These mean there is something that could damage your vehicle.


not be covered by your warranty, and it could be costly. But the notice will tell you what to do to help avoid the damage. When you read other manuals, you might see CAUTION and NOTICE warnings in different colors or in different words. You’ll also see warning labels on your vehicle. They use the same words CAUTION or NOTICE.


In the notice area, we tell you about something that can damage your vehicle. Many times, this damage would


ix


Ve hide These are some of the symbols you may find on your vehicle.


bols


For example, these symbols are used on an original battery:


CAUTION POSSIBLE INJURY


PROTECT EYES BY SHIELDING


CAUSTIC


BURNS


AVOID SPARKS OR FLAMES


SPARK OR FLAME COULD EXPLODE BATTERY


,\I/,


These symbols are important for you and your passengers whenever your vehicle is driven:


DOOR LOCK UNLOCK


FASTEN SEAT BELTS


POWER WINDOW


These symbols have to do with your lights:


These symbols are on some of your controls:


SIGNALS e


TURN


WINDSHIELD WIPER


WINDSHIELD DEFROSTER


WINDOW DEFOGGER


DAYTIME ..


RUNNING *


LAMPS . *


# 0


FOG LAMPS


VENTILATING


FAN 1 d J


These symbols are used on warning and indicator lights:


Here are some other symbols you may see:


BAllERY


ENGINE COOLANT TEMP


F- CHARGING I-1 (a)


FUSE t LIGHTER n HORN hs SPEAKER b e, p3


COOLANT


SYSTEM


BRAKE


FUEL


ENGINE OIL PRESSURE


ANTI-LOCK (@)


BRAKES


NOTES


NOTES


xii


Section 1 Seats and Restraint Systems


2-Way Manual Seat


Here you’ll find information about the seats in your Buick and how to use your safety belts properly. You .. can also learn about some things you should not do with air bags and safety belts. Seats and Sest Controls This section tells you how to adjust the seats and explains the reclining seatbacks and head restraints. Manual Front Seat


You can lose control of the vehicle if you try to adjust a manual driver’s seat while the vehicle is moving. The sudden movement could startle and confuse you, or make you push a pedal when you don’t want to. Adjust the driver’s seat only when the vehicle is not moving.


Lift the bar under the front of the seat to unlock it. Slide the seat to where you want it and release the bar. Try to move the seat with your body to be sure the seat is locked in place.


1-1


Driver’s 4-Way Manual Seat (Option) The driver’s seat may have two levers under the front edge of the seat. Lift the lever near the outer side of the seat to unlock it and slide it forward and back. Lift the lever near the center to tilt the seat up or down. Power Seat (Option)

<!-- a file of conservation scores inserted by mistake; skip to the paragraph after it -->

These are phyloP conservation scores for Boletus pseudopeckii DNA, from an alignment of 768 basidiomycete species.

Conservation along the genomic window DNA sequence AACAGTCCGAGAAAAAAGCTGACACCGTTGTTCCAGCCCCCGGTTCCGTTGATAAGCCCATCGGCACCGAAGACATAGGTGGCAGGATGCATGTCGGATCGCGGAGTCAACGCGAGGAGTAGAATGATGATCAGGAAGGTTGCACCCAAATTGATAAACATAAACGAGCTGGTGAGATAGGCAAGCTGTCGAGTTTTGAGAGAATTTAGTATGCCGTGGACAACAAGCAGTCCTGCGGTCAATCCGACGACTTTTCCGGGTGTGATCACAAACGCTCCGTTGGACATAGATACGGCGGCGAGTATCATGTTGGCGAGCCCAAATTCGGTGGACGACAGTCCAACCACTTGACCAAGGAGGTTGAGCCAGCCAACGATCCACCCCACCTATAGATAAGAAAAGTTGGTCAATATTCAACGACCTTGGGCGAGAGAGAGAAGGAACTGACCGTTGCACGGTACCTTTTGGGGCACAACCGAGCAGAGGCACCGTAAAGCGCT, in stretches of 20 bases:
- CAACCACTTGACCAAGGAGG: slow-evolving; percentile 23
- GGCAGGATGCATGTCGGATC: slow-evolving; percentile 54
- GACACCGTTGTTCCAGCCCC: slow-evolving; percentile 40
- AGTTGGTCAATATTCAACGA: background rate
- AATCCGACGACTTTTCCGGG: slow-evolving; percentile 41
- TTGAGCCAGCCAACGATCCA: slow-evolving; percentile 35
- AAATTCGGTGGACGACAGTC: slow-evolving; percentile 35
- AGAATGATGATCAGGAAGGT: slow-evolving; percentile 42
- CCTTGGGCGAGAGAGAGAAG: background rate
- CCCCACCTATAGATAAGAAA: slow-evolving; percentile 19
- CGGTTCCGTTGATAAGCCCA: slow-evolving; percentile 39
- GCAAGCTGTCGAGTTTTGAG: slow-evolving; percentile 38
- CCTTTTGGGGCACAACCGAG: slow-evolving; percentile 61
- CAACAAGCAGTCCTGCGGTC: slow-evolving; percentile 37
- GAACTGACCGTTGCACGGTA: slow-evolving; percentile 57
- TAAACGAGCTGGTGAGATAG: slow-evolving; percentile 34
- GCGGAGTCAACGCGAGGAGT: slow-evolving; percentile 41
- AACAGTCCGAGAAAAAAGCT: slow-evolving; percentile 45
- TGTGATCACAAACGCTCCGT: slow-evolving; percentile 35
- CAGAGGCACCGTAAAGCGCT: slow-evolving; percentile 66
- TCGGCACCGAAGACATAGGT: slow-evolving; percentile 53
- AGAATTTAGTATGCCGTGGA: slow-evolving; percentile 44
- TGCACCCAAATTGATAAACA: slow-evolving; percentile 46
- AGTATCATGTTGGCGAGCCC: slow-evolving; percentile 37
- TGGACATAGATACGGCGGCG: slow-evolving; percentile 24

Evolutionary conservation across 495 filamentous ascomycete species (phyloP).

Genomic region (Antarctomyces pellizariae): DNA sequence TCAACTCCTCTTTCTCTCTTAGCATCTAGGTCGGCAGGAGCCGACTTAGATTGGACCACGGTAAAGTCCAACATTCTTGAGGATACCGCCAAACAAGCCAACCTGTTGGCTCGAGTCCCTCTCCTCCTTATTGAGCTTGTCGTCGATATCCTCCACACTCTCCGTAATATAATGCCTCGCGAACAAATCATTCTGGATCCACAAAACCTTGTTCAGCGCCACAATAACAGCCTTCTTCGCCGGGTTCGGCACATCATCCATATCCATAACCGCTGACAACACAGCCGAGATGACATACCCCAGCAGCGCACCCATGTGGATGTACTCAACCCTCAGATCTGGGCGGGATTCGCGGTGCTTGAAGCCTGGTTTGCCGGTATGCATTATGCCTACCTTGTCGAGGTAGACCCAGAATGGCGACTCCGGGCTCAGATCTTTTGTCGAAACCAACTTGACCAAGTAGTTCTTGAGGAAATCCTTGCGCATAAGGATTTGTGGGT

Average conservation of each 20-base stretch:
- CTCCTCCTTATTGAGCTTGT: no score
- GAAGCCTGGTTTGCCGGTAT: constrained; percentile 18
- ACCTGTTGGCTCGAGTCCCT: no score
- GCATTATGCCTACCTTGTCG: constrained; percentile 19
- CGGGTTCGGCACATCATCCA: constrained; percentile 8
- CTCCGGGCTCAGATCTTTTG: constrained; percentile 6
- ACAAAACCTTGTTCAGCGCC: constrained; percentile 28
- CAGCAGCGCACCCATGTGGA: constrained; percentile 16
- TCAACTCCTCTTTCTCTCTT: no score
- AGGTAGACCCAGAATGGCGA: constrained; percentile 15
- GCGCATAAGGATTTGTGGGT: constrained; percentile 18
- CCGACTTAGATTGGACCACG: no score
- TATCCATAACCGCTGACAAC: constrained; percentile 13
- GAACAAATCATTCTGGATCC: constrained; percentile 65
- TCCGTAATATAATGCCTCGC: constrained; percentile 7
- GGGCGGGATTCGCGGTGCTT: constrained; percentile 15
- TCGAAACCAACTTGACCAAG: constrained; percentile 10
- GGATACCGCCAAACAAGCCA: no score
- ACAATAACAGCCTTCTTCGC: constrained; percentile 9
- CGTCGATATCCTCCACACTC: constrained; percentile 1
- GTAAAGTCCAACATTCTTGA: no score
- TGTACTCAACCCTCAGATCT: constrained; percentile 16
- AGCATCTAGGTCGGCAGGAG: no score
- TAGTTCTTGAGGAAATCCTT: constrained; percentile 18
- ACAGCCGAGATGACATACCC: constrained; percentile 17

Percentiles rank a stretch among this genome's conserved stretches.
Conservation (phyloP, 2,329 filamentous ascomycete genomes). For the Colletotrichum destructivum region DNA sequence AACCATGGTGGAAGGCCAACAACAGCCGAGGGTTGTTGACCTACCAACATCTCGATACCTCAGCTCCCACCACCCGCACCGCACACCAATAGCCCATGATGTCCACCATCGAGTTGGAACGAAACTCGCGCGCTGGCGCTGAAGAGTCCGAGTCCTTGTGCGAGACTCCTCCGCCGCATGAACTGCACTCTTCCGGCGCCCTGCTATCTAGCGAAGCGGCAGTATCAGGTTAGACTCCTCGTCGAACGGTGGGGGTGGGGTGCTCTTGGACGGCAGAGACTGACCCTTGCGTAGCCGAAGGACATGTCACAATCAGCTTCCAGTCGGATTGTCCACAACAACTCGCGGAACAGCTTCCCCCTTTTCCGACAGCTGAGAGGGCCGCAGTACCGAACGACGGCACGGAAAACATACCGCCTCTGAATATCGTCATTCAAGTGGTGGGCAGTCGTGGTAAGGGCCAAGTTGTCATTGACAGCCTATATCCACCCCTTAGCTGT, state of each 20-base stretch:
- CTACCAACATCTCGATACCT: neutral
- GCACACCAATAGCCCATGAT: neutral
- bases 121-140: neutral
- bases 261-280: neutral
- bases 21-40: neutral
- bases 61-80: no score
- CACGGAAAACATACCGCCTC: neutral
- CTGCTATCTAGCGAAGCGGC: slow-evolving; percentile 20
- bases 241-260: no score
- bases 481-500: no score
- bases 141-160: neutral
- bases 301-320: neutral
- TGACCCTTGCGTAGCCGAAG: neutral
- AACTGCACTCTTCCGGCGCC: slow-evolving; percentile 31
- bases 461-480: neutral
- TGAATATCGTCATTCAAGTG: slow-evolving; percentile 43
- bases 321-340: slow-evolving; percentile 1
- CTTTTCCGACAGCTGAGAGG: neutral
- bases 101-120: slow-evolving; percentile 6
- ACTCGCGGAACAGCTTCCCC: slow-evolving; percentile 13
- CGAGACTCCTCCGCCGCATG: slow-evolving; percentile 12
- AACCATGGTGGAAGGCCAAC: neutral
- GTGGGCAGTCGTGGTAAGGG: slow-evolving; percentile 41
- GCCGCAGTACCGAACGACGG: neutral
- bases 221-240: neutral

Reclining Front Seatbacks (2-Door Models)


Lift the lever to release the seatback, then move the seatback to where you want it. Release the lever to lock the seatback in place. Pull up on the lever without pushing on the seatback and the seatback will move forward.


FRONT (A): Raise the front of the seat by holding the switch up. Hold the switch down to lower the front of the seat. CENTER (B): Move the seat forward or backward by holding the control to the front or back. Raise or lower the seat by holding the control up or down. REAR (C): Raise the rear of the seat by holding the switch up. Hold the switch down to lower the rear of the seat. 1-2


1


But don’t have a seatback reclined


if your vehicle is moving.


Sitting in a reclined position when your vehicle is in motion can be dangerous. Even if you buckle up, your safety belts can’t do their job when you’re reclined like this. The shoulder belt can’t do its job. In a crash you could go into it, receiving neck or other injuries. The lap belt can’t do its job either. In a crash the belt could go up over your abdomen. The belt forces would be there, not at your pelvic bones. This could cause serious internal injuries. For proper protection when the vehicle is in motion, have the seatback upright. Then sit well back in the seat and wear your safety belt properly.